JeM chief Masood Azhar UN ban push: After China blocks US move, here is what lies ahead for India
On February 2, it blocked a US proposal to get Pakistan-based Jaish-e-Mohammed chief Masood Azhar listed on a UN list of designated terrorists.india Updated: Feb 09, 2017 21:12 IST
China has done it again. On February 2, it blocked a US proposal to get Pakistan-based Jaish-e-Mohammed chief Masood Azhar listed on a UN list of designated terrorists.
India blames Azhar for masterminding last year’s attacks on the Pathankot airbase and an Indian Army camp in Uri in September that left 19 soldiers dead.
The proposal was moved by the Obama administration on January 19 and backed by the UK and France but in a show of solidarity with its “all-weather friend” Pakistan, China put a “technical hold” on it.
Here is what India can do to get Azhar on the UN list:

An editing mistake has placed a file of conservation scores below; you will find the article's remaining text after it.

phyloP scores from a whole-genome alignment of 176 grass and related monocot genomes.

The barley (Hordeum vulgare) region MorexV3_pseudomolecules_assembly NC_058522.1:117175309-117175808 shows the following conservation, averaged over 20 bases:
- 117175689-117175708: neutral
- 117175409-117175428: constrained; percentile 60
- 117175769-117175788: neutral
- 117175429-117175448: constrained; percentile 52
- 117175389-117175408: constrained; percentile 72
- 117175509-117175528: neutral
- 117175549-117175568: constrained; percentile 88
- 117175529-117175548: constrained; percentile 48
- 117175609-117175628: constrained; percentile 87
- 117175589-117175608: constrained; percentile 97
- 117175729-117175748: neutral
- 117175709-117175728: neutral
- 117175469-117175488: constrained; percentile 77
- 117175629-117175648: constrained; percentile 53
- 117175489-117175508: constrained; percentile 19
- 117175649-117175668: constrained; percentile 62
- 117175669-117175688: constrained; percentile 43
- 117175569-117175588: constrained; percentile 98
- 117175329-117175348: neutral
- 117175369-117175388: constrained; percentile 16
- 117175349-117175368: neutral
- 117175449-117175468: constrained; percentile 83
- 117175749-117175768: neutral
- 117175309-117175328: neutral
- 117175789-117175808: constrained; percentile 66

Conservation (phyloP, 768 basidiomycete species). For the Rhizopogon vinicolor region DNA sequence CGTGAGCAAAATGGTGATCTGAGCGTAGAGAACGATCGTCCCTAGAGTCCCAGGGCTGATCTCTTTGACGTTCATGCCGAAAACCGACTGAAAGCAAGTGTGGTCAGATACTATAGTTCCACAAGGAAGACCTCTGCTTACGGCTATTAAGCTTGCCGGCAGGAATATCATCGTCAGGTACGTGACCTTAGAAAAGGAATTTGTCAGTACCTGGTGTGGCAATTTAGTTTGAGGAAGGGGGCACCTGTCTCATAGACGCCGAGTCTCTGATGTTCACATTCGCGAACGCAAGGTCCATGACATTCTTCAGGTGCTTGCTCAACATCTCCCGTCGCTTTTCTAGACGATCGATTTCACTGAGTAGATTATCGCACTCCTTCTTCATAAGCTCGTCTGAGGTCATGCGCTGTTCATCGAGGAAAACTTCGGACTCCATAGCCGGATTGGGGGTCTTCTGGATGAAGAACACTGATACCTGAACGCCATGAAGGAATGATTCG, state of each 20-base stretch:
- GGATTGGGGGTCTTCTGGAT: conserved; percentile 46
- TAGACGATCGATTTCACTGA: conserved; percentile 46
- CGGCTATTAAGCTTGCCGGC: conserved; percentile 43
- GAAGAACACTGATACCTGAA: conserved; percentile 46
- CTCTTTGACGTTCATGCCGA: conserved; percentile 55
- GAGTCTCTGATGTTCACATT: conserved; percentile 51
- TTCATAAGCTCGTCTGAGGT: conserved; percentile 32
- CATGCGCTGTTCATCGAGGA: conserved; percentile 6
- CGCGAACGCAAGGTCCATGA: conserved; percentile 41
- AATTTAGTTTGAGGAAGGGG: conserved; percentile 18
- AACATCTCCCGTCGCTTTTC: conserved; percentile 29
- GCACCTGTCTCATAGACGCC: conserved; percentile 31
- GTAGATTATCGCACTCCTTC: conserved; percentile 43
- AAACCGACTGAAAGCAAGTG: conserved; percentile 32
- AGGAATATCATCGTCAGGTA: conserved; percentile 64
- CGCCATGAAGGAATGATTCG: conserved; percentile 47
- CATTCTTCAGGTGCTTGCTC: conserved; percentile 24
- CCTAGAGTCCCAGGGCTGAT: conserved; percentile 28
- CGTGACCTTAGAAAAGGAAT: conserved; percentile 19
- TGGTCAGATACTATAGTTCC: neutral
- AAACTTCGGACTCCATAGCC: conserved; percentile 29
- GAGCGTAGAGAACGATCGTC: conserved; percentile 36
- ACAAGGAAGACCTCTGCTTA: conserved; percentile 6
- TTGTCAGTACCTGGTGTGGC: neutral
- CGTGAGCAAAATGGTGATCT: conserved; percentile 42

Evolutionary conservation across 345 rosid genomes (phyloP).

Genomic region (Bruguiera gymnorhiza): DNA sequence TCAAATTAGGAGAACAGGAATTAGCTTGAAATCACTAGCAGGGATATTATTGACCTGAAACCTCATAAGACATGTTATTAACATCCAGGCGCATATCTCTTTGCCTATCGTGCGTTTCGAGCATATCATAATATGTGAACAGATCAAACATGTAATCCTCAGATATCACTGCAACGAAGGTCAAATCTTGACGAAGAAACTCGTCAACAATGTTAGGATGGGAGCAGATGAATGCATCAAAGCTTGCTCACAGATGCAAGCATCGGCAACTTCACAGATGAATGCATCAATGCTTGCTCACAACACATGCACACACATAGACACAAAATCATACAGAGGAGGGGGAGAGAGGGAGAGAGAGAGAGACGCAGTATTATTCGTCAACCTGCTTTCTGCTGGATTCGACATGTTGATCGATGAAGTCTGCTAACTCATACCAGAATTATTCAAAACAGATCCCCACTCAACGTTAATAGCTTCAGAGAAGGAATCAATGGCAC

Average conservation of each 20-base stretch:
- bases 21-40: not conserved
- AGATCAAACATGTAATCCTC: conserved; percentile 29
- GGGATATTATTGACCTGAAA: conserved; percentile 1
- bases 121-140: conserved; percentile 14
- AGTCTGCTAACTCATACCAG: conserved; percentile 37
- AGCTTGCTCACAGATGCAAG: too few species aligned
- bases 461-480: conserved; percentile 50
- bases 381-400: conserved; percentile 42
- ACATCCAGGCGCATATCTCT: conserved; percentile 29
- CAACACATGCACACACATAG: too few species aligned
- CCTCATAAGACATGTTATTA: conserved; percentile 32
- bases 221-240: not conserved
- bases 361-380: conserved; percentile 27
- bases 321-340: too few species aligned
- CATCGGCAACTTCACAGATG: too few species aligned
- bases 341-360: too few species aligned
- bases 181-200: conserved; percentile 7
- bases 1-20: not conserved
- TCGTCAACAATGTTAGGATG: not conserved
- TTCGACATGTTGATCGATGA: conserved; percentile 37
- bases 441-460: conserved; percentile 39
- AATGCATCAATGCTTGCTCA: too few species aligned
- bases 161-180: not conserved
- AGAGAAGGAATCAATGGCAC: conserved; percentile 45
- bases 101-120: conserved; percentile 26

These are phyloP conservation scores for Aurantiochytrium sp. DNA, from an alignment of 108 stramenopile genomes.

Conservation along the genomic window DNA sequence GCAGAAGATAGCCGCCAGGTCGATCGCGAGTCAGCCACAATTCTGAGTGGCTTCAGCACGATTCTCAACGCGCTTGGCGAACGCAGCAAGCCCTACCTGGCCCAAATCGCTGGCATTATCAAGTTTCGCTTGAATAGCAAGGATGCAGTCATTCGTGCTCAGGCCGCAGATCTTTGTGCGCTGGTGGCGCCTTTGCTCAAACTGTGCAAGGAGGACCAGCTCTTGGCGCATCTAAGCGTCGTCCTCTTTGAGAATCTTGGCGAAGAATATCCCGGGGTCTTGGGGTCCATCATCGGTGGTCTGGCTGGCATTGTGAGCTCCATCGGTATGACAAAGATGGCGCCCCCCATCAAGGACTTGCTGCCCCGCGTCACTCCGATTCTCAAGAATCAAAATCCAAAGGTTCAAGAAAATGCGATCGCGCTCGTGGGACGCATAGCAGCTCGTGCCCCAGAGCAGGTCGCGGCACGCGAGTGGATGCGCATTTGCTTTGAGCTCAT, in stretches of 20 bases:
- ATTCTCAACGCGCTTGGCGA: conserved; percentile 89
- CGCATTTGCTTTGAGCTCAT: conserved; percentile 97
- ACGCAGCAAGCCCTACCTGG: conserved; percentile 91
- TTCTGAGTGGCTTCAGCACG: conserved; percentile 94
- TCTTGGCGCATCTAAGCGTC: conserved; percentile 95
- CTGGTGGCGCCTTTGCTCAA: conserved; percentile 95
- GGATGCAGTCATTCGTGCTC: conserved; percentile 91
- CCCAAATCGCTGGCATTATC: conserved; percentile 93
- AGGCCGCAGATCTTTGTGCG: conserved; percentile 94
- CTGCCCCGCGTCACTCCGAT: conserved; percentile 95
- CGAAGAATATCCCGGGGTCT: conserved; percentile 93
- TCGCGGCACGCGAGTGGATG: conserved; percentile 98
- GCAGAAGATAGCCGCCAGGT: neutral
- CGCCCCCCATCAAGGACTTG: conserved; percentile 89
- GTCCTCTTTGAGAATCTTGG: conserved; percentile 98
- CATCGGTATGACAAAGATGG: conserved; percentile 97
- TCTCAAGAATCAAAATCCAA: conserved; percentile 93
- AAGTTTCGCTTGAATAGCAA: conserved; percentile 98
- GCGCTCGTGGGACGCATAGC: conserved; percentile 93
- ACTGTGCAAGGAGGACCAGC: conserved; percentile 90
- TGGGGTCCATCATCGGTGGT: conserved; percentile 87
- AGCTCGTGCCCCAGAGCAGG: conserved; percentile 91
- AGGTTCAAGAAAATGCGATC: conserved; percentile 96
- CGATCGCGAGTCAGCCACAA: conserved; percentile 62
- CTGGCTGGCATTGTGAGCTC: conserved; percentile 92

How long is the technical hold?
The “technical hold” is for six months. China is the only country among the UN’s 15-member security council to hold out on Resolution 1267, which allows for freezing assets and ban travel for those on the list. During the period, India can furnish more details in support of its demand for sanctions against Azhar.
Can China extend the technical hold?
Yes, for another three months. At the end of the nine-month period from February 2, China has to make up its mind if it wants to veto the proposal.
Though the hold is “technical” but for all practical purposes, it is political in nature. China appreciating India’s concerns over the Jaish chief is the best case scenario but the most unlikely.
India had in February 2016 requested the UN to add Azhar to the sanctions list and had the support of all committee members but one. China put a hold on the plan in April, extended it in October and blocked the proposal in December.
Why the rush for ban and what does it mean?
The push is a part of India’s effort to draw world’s attention to the threat posed by terror groups based in Pakistan. New Delhi blames Azhar, who was freed by India in exchange for passengers of a hijacked Indian Airlines plane in December 1999, for several militant attacks.
Individuals and entities brought on the sanctions list face asset freeze, travel ban and arms embargo — measures aimed at crippling their capacity to strike.